Behnken conducted four spacewalks while on board the space station with Expedition 63 Commander and NASA colleague Chris Cassidy. The duo upgraded two power channels on the far starboard side of the station’s truss with new lithium-ion batteries. They also routed power and Ethernet cables, removed H-fixtures that were used for ground processing of the solar arrays prior to their launch, installed a protective storage unit for robotic operations, and removed shields and coverings in preparation for the arrival later this year of the Nanoracks commercial airlock on a SpaceX cargo delivery mission.

Behnken now is tied for most spacewalks by an American astronaut with Michael Lopez-Alegria, Peggy Whitson, and Chris Cassidy, each of whom has completed 10 spacewalks. Behnken now has spent a total of 61 hours and 10 minutes spacewalking, which makes him the U.S. astronaut with the third most total time spacewalking, behind Lopez-Alegria and Andrew Feustel, and the fourth most overall.

The Demo-2 test flight is part of NASA’s Commercial Crew Program, which has worked with the U.S. aerospace industry to launch astronauts on American rockets and spacecraft from American soil to the space station for the first time since 2011. This is SpaceX’s final test flight and is providing data on the performance of the Falcon 9 rocket, Crew Dragon spacecraft and ground systems, as well as in-orbit, docking, splashdown, and recovery operations.

Crew Dragon Endeavour will return back to SpaceX’s Dragon Lair in Florida for inspection and processing. Teams will examine the spacecraft’s data and performance from throughout the test flight. The completion of Demo-2 and the review of the mission and spacecraft pave the way for NASA to certify SpaceX’s crew transportation system for regular flights carrying astronauts to and from the space station. SpaceX is readying the hardware for the first rotational mission, called Crew-1, later this year. This mission would occur after NASA certification, which is expected to take about six weeks.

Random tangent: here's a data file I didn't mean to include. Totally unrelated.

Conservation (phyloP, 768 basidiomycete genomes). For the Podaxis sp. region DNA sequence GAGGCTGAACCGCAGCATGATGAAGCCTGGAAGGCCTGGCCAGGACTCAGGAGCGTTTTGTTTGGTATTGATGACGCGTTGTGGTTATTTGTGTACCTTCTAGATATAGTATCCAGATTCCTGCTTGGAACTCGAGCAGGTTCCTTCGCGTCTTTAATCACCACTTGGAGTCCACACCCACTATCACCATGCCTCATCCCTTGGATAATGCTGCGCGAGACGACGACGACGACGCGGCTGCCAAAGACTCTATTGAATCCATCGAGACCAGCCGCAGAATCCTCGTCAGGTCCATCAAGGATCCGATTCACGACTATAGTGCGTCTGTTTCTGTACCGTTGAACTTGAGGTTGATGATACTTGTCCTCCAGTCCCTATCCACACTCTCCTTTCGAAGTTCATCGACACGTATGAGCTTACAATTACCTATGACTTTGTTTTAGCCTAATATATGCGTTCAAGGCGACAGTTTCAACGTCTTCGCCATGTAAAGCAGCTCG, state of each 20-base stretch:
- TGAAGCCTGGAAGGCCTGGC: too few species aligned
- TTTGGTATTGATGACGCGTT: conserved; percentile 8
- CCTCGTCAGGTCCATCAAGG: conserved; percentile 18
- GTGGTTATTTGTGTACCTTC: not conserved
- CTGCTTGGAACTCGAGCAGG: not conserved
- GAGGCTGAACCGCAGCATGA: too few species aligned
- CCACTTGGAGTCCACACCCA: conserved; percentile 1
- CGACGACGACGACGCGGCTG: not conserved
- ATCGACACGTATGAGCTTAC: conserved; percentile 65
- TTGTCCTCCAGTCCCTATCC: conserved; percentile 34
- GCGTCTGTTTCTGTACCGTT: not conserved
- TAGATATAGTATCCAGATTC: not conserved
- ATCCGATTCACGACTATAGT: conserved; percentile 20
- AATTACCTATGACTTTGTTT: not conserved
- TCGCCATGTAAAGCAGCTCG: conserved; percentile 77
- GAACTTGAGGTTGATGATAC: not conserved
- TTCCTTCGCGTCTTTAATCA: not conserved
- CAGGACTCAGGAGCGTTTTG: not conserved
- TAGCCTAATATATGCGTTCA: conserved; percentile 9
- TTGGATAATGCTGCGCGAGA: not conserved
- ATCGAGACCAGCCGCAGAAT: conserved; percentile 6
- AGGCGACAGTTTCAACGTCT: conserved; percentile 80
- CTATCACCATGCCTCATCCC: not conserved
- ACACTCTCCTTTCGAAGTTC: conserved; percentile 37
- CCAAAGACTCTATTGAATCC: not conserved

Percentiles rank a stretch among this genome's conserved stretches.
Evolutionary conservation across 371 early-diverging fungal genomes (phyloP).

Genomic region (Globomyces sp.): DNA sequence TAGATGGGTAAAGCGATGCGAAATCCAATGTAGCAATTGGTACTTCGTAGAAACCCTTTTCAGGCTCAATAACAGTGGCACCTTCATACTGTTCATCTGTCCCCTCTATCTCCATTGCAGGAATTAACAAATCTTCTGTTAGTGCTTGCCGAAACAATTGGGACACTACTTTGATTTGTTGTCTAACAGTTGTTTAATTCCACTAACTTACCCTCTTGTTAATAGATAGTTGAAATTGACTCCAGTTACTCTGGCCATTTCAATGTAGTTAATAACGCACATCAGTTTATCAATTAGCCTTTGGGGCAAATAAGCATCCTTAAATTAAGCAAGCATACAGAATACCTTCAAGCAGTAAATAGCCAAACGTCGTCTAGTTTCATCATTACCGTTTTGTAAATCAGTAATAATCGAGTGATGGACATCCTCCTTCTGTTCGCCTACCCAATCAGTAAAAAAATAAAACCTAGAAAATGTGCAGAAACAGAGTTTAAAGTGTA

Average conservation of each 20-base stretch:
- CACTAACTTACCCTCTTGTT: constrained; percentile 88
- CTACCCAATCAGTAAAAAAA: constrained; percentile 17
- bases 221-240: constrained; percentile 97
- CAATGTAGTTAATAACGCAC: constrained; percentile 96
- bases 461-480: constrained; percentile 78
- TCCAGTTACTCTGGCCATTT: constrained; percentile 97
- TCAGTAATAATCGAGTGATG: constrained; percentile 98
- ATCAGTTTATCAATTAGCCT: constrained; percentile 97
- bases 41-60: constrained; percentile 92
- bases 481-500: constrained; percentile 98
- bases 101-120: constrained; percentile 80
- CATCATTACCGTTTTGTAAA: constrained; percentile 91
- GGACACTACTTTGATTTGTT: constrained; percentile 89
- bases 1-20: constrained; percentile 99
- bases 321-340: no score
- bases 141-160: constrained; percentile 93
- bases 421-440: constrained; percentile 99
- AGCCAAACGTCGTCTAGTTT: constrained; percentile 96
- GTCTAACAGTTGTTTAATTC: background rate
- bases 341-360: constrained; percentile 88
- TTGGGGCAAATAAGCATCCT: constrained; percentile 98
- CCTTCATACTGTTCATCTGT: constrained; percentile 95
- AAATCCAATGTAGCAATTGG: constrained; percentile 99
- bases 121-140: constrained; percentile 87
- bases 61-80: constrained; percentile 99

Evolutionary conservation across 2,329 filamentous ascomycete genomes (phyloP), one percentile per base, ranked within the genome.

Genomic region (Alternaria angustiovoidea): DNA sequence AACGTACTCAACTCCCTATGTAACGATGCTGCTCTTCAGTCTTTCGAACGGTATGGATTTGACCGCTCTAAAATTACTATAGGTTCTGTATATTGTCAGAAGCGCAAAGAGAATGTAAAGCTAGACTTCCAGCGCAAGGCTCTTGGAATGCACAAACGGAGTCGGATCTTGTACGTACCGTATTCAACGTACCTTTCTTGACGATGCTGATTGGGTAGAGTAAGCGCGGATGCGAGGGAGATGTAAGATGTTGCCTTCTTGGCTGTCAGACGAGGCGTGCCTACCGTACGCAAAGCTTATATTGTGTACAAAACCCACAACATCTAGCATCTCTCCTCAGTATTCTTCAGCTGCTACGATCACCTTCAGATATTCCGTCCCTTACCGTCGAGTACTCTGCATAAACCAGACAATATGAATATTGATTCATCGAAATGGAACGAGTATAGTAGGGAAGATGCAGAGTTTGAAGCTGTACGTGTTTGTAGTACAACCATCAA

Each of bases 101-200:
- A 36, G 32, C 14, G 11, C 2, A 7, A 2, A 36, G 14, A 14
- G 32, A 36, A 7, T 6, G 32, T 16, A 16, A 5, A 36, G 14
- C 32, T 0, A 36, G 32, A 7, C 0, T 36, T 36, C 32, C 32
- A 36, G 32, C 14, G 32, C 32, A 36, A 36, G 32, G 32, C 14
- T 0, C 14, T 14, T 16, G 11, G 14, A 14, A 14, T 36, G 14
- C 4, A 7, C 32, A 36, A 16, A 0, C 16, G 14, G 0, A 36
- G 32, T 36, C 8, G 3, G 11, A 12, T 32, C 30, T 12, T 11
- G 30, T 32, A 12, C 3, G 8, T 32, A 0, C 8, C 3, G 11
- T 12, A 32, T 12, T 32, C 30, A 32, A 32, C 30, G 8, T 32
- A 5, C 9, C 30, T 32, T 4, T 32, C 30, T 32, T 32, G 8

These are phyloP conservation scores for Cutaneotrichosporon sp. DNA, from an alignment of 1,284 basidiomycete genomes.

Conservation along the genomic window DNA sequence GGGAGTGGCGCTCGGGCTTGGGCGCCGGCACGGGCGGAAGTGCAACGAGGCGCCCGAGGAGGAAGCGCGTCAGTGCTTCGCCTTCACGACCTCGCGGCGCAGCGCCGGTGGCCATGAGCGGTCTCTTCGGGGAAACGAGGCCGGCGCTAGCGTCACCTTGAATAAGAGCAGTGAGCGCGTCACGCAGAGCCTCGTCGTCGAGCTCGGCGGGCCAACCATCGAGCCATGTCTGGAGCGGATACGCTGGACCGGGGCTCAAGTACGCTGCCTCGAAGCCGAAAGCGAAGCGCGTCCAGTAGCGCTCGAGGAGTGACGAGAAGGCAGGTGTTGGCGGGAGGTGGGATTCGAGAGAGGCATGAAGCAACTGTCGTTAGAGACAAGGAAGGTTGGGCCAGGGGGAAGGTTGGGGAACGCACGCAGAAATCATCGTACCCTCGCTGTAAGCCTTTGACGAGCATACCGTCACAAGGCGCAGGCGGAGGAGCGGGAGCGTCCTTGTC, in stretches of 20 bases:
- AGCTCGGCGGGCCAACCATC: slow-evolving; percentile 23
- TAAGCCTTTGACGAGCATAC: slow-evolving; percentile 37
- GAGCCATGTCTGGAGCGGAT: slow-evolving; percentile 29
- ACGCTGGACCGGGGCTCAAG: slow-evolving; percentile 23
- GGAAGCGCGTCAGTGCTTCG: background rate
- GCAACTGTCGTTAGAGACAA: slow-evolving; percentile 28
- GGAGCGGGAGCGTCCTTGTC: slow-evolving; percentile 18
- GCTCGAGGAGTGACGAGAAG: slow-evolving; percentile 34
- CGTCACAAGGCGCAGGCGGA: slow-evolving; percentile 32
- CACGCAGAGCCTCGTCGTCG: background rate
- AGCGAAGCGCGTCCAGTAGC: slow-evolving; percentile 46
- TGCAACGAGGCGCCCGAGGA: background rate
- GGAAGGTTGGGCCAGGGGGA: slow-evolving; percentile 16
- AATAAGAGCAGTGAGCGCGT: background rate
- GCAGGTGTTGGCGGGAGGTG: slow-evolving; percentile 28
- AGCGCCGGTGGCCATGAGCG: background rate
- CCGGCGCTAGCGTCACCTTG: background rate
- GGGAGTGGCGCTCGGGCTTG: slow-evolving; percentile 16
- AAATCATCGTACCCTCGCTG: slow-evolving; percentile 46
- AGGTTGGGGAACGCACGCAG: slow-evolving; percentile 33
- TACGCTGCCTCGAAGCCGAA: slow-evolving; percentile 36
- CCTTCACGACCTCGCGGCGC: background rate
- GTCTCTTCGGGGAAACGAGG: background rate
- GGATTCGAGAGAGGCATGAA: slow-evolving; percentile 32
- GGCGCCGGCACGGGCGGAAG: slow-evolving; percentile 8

The goal of NASA’s Commercial Crew Program is safe, reliable and cost-effective transportation to and from the International Space Station. This could allow for additional research time and increase the opportunity for discovery aboard humanity’s testbed for exploration, including helping us prepare for human exploration of the Moon and Mars.

Curator: JSC Custom Applications
Responsible NASA Official: Tim Hall

For more information please visit the following link:

https://roundupreads.jsc.nasa.gov/pages.ashx/1475/Bob%20and%20Doug%20Land%20Home%20Safely

Visual Voyage Following Return of NASA’s First Commercial Crew

By Catherine Ragin Williams  August 3, 2020

Low-Earth orbit is a little bit lonelier now that three humans remain aboard the International Space Station following the return on Aug. 2 of NASA’s first commercial crew. While the Expedition 63 crew of Commander Chris Cassidy and Flight Engineers Anatoly Ivanishin and Ivan Vagner will stay in space until October, NASA astronauts Doug Hurley and Bob Behnken are safely back on Earth — and now even closer to home in Houston — following a two-month mission on station. Representing NASA’s Commercial Crew Program, they are the first crew to launch to space and splashdown on Earth inside the SpaceX Crew Dragon vehicle.

Their breakthrough demonstration mission sets the stage for two operational Crew Dragon missions: Crew-1, planned for later this year, and Crew-2, targeted for spring 2021. Both Commercial Crew missions will up the crew rosters to four people each and continue crucial microgravity research aboard the orbiting laboratory complex.

Enjoy images, below, from the last leg of this historic demonstration mission through the crew’s return to Ellington Field for a media event featuring NASA Administrator Jim Bridenstine, SpaceX CEO Elon Musk, NASA Johnson Space Center Director Mark Geyer, and others.

 

Credits: NASA/Bill Ingalls

 For more information please visit the following link:

https://roundupreads.jsc.nasa.gov/pages.ashx/1476/Visual%20Voyage%20Following%20Return%20of%20NASAs%20First%20Commercial%20Crew

NASA’s SpaceX DM-2 Mission Highlights

Aug 3, 2020  NASA Video